This multi-process machine, called “Jubilee”, was built from open-hardware components, and is capable of the same liquid handling of the Opentrons OT-2 and more. With the open-hardware framework, Jubilee is designed to be a completely modular robot, with customizable functionality that brings capabilities of multiple lab machines into one. For example, the current Jubilee setup has an add-ons camera that can take photos to track visual changes in samples.

, Recruiting robots for materials discovery
Plot updates from a Jubilee color demo.

“It’s not an out-of-the-box option, since the entire thing needs to be built. But doing so helps us develop valuable skills in knowing and understanding how to fix the machine ourselves, without being dependent on outside customer support,” says Maria Politi, graduate student of chemical engineering and leader of the Jubilee project in the Pozzo lab.

The upfront time investment and steep learning curve pay off in the expanded functionality and possibilities of having a completely modular machine. And at roughly $2,000 for the starting hardware, it provides a much lower financial barrier than the commercial options.

“For now, even using Jubilee along with the OT-2 has dramatically accelerated the process,” said Politi.

With the open-source software powering Jubilee, any researcher can plug in their own laptop and use any python environment to work with the robot.

“Laboratory automation needs to work in tandem with autonomous experimentation to be efficient for real-world problems in materials discovery and design. The amount of data generated can easily overhaul what a human expert can comprehend, especially if it requires us to make decisions on the same time scale as the data generation of automated equipment,” Vaddi said. “By using these methods together, researchers can ultimately achieve a self-driving lab.”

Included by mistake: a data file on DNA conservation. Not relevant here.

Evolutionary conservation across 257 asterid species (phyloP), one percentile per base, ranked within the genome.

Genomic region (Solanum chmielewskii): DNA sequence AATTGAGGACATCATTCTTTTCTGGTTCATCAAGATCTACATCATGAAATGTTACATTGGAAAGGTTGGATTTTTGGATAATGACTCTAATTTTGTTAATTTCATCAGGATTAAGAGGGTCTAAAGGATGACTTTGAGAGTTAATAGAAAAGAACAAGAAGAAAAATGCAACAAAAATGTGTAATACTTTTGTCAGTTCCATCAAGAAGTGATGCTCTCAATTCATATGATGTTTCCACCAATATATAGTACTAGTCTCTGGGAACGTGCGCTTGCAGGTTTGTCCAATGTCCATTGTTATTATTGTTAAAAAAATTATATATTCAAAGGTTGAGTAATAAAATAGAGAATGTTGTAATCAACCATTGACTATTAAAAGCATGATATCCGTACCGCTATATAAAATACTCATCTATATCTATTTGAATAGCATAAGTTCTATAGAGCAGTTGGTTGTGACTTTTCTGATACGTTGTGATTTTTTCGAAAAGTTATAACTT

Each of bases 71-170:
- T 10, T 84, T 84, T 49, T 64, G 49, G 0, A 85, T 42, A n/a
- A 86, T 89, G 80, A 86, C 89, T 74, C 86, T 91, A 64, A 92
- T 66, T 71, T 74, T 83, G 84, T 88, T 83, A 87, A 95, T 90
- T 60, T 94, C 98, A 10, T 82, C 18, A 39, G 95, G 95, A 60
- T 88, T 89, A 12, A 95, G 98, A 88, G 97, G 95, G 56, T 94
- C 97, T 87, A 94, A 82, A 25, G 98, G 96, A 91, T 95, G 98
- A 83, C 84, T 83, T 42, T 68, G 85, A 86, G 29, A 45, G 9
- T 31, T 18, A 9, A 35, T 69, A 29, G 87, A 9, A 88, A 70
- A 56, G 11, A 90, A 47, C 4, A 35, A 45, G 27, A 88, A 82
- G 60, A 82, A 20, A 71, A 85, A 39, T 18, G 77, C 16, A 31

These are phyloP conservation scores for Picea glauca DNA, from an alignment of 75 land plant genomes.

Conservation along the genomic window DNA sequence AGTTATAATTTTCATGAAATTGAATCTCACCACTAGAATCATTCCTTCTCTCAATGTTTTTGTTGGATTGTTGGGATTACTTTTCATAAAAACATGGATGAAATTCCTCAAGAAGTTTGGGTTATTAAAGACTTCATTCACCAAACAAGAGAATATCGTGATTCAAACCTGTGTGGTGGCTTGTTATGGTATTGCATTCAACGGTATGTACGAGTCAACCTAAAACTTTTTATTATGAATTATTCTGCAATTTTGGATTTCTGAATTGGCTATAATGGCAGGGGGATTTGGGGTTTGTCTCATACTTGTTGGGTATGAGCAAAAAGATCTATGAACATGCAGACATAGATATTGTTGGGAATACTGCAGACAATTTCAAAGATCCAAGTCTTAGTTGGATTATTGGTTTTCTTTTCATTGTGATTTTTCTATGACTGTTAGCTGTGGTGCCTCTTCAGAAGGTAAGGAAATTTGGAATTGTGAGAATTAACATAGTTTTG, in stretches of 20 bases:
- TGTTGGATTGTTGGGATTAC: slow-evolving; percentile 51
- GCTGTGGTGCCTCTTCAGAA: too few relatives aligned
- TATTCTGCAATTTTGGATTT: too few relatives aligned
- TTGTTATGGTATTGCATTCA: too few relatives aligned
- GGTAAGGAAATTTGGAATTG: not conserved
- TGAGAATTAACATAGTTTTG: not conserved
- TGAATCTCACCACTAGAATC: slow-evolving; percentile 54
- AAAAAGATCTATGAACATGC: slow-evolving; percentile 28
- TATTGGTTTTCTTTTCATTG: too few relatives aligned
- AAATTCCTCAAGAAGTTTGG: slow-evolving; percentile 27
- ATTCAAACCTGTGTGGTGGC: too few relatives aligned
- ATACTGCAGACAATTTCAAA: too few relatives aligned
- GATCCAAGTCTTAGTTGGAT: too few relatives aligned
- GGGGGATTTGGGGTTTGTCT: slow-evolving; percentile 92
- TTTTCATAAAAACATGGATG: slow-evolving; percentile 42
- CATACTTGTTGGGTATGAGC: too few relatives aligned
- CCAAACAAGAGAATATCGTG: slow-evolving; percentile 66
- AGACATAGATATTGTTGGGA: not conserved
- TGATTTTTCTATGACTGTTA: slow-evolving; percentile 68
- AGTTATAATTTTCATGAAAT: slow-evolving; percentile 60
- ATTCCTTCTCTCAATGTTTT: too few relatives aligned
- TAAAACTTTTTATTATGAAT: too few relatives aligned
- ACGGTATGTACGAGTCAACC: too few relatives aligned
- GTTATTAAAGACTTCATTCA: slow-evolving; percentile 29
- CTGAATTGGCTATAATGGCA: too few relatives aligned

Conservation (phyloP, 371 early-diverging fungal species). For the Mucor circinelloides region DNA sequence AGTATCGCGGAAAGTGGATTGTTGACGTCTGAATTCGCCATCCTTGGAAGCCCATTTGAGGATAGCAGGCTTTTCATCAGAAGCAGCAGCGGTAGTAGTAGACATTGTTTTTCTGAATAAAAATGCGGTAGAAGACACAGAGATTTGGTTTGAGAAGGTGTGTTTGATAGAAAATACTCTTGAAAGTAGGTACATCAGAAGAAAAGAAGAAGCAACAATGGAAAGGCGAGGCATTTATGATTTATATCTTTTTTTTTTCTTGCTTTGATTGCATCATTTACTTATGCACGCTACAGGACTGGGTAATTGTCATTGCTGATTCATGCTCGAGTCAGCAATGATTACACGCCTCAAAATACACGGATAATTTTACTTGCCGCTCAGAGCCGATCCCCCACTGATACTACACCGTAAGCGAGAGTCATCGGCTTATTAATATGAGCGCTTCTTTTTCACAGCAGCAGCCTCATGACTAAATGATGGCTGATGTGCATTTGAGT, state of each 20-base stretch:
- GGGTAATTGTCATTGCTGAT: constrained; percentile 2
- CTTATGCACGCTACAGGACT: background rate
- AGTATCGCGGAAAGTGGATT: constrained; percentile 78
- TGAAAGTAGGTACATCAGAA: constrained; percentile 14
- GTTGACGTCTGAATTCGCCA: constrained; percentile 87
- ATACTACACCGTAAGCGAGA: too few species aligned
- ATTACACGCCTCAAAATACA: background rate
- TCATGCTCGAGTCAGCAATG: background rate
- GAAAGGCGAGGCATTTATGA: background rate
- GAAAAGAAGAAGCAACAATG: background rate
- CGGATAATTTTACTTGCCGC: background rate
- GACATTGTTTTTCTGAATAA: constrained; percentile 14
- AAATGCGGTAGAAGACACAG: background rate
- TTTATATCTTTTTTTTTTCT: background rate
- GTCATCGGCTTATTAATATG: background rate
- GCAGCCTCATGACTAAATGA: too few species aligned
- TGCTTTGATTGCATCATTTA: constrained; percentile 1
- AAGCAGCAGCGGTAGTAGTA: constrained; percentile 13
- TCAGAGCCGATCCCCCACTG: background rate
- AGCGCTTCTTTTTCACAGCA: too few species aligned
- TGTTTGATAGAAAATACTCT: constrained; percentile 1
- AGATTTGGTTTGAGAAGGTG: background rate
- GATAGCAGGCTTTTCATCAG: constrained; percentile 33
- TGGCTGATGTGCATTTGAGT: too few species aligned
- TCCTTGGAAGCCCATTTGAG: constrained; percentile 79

, Recruiting robots for materials discovery
Chemical engineering graduate students Brenden Pelkie (left) and Maria Politi (right) work in the Pozzo lab.

Building a community

This project has brought other benefits to Pozzo lab researchers, aside from just being able to conduct closed-loop experiments faster.

“By developing a low-cost system that allows for closed-loop experimental procedures and making it all open-source and open-hardware, we can document and share everything with other labs. They can then use it and change it to suit their own needs,” said Politi.

Modular frameworks like Jubilee can be applied across all specialities, and provide an opportunity for interdisciplinary research groups and labs from all over the world to come together in a community of driven researchers and engineers, to share their challenges as well as their successes, collectively working toward more efficient methods for materials discovery and beyond.

“Working with the Pozzo group is so interesting because you won’t find more than a couple of people focused on the same research area. It’s great to see how everybody is integrating these new robotics tools in different ways,” says Politi.

Outreach and education

Pozzo lab members have traveled to conferences to present their robotics tools and have done a lot of outreach activities in educational settings.

Last summer, ChemE graduate student Brenden Pelkie brought Jubilee to Guadalajara, Mexico to teach a week-long course for Clubs de Ciencia MX, a non-profit organization offering STEM education programs to high school and early college students. Machine Agency and the Pozzo Research Group are also hosting a NSF-sponsored workshop at UW on April 25 for industry and academic researchers interested in lab automation. The workshop will bring together scientists from different labs and areas of expertise to talk about open-source tools and develop software to work with these customizable robots.

, Recruiting robots for materials discovery
Brenden Pelkie brought Jubilee to Guadalajara, Mexico to teach students about lab automation.

These educational and collaborative opportunities foster creativity and critical thinking, and encourage scientists and engineers to consider how open-source tools like Jubilee can bring unlimited possibilities to scientific research and experimentation.